The fascinating history of American espionage in our century, its devastating failures, its continuing essential role in a society that values openness over secrecy. Based on extensive interviews and documentary sources.
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My reaction to reading this book in1994. This book is not as good as G.J.A. O’Toole’s more detailed and longer Honorable Treachery. This book is also based on a premise that O’Toole convincingly refutes: that the Founding Fathers would be horrified by our modern foreign and domestic intelligence apparatus. Still, this is a pretty fair minded, balanced book. It does not try to say that the Soviet Union and communism posed no threat to America. Indeed this book not only talks about the ruthless origins of the Cheka (at least as much detail as any one thing gets in this book) but their execution squads rounding up White Russian collaborators who worked with the Anglo-American expedition to Russia, their dummy fronts in WWII Eastern Europe (they served the dual function of providing future communist leaders and getting Allied aid as well as attracting potential revolutionaries to be rounded up after the war), and their operations in America before, during, and after WWII. O’Toole’s book ends with the Bay of Pigs while this one extends the history up through Iran-Contra. Both books cover the WWI through WWII period and the political fighting to whom would conduct American intelligence operations in what sphere. There is a lot of interesting trivia here. J. Edgar Hoover’s career – especially his opposition to imprisoning the Nisei is covered, and it’s clear the using of intelligence agencies for domestic spying and blackmail of political opponents begins not with Nixon but Franklin Roosevelt. I’ve read Laidlas Farago’s The Game of the Foxes but forgot the extent of FBI counter-intelligence operations – successful ones – against Abwehr agents in the Western Hemisphere. I liked reading about America’s amateur spies (including a baseball player conducting photo reconnaissance on Tokyo before an exhibition game and Ernest Hemingway who proposed bizarre schemes of his own). Not only is the FBI’s COINTELPRO mentioned (at least the authors mention that right wing groups were targeted even if the main emphasis is on civil rights and left wing groups) but so is a murder case involving three Green Berets charged with killing a South Vietnamese prisoner. There is some discussion of Special Operations Group corruption in Vietnam. The authors choose to see this (and they may be right) as a continuation of CIA emphasis on operations (subversion and assassination) which lead to a certain narrow focus on what constituted an intelligence success (sort of confusing tactics – be it assassination or a coup – with strategy – preserving U.S. interest) and a tendency to conduct operations and not just gather intelligence. They trace this legacy to the “bang and boom” philosophy of the OSS and claim that agency's operations generally were not that successful. This flies in the in the face of Eisenhower’s statement about the value of OSS operations prior to D-Day and Detachment 101’s operations in Asia. Still, even then, OSS was showing a CIA-like involvement in politics. It supported, to the disgust of France, Ho Chi Minh in WWII. There also some interesting comments by ex-CIA director and OSS veteran William Colby on the slapdash, badly organized quality of many OSS operations. Like O’Toole’s book, this work talks on the futility and wastefulness of Hoover and other anti-Communists pursuing and watching the overt communists of the American Communist Party and other groups who were largely harmless while paying little or no attention to the covert and thoroughly professional and dangerous Communist agents in America almost immediately after Russia’s Red Revolution. But I don’t buy the extension of their argument that left-wing student groups and certain left-wing groups shouldn’t have been watched. (The Weathermen escaped certain charges against them because the NSA wouldn’t admit to their surveillance of them.). In intelligence work, it is not only military secrets that are traded in or political secrets discovered or economic intelligence that is sought. There are also agents of influence...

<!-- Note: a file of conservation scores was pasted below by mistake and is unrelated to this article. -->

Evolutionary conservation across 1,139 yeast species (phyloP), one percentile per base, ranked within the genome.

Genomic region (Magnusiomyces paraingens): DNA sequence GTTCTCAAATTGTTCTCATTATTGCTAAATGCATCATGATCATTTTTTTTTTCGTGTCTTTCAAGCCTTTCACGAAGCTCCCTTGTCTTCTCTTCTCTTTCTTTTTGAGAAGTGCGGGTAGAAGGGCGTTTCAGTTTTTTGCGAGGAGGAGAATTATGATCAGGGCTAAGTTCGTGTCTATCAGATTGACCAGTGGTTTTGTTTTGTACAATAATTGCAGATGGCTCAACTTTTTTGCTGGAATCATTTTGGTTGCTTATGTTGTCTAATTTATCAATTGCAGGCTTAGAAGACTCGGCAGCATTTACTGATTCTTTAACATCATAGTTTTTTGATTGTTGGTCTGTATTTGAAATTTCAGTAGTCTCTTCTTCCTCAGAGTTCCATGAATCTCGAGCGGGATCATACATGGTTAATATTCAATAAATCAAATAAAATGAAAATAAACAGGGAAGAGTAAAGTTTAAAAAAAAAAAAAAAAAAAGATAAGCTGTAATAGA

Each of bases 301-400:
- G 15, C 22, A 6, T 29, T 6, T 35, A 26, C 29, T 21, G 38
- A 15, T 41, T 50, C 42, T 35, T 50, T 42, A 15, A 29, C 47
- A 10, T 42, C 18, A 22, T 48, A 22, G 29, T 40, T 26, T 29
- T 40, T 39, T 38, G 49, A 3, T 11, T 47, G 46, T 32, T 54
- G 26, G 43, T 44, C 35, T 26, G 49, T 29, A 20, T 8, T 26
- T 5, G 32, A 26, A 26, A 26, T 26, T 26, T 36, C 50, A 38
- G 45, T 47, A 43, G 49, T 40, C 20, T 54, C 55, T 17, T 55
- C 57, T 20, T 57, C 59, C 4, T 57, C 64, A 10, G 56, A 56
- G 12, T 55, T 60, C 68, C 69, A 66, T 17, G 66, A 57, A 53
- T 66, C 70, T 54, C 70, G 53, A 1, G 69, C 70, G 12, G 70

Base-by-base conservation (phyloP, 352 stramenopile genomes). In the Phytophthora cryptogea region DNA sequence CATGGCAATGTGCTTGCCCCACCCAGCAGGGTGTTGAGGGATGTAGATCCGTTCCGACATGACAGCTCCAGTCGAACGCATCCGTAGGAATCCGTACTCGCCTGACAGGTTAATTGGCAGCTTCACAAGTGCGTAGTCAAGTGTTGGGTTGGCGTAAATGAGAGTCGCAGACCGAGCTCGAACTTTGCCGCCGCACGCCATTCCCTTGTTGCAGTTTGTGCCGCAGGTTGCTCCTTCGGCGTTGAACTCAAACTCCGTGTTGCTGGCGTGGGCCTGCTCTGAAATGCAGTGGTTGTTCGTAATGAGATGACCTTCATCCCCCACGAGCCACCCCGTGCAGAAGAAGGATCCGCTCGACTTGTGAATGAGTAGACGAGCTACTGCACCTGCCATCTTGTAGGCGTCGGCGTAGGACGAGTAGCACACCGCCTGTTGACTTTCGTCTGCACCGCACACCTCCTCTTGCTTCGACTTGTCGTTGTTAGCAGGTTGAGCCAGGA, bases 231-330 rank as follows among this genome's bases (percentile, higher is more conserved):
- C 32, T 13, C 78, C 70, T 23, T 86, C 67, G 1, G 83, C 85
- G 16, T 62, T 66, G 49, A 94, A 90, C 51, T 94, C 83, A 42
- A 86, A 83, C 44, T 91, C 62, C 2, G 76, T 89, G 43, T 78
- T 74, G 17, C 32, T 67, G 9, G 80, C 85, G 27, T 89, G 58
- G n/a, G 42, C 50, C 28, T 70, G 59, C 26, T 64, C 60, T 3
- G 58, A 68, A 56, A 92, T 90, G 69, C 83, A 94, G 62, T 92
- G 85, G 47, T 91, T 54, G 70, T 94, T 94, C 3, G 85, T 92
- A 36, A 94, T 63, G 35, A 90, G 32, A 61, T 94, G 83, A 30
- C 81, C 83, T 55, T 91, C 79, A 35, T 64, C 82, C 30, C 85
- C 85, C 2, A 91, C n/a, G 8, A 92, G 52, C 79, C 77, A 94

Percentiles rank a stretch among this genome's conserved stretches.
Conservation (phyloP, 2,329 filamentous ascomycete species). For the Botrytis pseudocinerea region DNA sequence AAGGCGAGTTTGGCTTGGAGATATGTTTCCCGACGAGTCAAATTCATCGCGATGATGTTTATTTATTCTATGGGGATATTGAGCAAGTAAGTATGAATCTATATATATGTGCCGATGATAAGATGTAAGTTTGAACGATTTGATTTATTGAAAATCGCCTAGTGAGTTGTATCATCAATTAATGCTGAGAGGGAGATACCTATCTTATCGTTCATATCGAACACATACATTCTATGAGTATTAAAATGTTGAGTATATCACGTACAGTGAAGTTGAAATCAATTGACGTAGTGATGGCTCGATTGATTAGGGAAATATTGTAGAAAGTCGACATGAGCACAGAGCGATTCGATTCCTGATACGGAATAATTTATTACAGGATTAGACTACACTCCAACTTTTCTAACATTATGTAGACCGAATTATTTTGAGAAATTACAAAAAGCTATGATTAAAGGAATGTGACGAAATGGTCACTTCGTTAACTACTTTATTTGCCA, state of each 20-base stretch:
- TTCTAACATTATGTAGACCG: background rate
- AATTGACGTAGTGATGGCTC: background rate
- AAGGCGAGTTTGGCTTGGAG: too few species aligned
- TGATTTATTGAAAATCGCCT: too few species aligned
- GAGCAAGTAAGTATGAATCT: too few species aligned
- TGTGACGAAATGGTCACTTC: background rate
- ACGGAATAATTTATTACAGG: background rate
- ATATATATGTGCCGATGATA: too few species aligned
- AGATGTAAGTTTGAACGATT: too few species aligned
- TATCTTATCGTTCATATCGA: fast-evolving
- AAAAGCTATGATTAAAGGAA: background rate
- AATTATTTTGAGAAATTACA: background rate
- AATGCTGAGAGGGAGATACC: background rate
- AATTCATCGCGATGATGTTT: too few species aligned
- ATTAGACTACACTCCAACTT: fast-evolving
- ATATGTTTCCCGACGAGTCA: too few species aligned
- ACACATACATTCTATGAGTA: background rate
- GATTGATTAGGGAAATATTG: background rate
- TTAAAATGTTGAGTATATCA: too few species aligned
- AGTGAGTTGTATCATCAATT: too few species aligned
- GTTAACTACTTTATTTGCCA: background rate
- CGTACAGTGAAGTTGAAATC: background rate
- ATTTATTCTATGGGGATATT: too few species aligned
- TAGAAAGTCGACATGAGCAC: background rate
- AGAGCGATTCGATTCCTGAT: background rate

one On the Road to Shevogarsk
three We Cannot Afford to Be Sissies
four Black Jumbo in the Ether
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